Prairie Roots

When studying plant community ecology, belowground plant interactions are often overlooked when compared to aboveground plant interactions due to the difficulty of observing and measuring biomass beneath the earth’s surface. However, we know that belowground interactions are equally important to community stability. Complementarity is an important plant community process in which productivity can be increased due to the more complete use of above- and belowground resources, such as water, light, and nutrients. Studies support that complementarity is an important process in tallgrass prairies and where there is greater diversity, there is greater average aboveground biomass in prairies.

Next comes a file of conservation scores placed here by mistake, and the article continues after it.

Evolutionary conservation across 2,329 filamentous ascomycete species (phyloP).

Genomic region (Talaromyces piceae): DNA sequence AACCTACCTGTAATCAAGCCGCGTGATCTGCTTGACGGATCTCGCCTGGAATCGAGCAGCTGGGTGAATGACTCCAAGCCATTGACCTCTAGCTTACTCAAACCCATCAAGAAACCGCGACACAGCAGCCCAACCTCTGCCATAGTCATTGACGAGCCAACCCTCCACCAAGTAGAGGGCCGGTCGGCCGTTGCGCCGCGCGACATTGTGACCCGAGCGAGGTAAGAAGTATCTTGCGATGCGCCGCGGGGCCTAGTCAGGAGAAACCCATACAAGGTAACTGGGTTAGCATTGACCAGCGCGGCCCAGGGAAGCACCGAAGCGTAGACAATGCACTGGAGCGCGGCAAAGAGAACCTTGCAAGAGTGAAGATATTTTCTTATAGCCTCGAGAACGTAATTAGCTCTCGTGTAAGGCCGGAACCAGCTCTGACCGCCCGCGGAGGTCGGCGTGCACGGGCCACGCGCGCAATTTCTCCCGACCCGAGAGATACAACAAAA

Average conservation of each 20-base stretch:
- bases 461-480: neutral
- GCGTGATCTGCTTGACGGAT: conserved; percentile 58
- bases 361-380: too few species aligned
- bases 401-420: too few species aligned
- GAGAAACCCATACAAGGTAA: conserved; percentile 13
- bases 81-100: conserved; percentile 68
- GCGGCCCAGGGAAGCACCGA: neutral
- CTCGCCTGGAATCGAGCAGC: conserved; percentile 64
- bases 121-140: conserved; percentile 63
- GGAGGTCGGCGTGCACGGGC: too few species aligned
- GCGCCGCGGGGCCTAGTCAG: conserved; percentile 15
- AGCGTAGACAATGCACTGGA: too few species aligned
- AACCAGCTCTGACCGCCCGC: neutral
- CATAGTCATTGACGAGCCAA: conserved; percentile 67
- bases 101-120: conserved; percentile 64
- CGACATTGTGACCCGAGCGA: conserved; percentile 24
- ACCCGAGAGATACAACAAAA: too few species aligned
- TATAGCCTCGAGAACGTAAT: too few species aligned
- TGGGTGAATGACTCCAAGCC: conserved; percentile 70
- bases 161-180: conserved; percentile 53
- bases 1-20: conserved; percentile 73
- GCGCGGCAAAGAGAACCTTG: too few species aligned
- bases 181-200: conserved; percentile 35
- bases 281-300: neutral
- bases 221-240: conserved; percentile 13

Prairie diversity can be broken down into two categories: species diversity and functional group diversity. Functional groups provide ways to classify plants based on similar ecological functions. In tallgrass prairies there are four broadly defined functional groups, the basis of which were created based largely on aboveground phenology and architecture. The purpose of this experiment is to develop a methodology to measure and test whether there is root complementarity when prairie functional groups are grown alone or in the presence of other functional groups.

© Photos and content by Meghann Jarchow and Alexa Kruse. 

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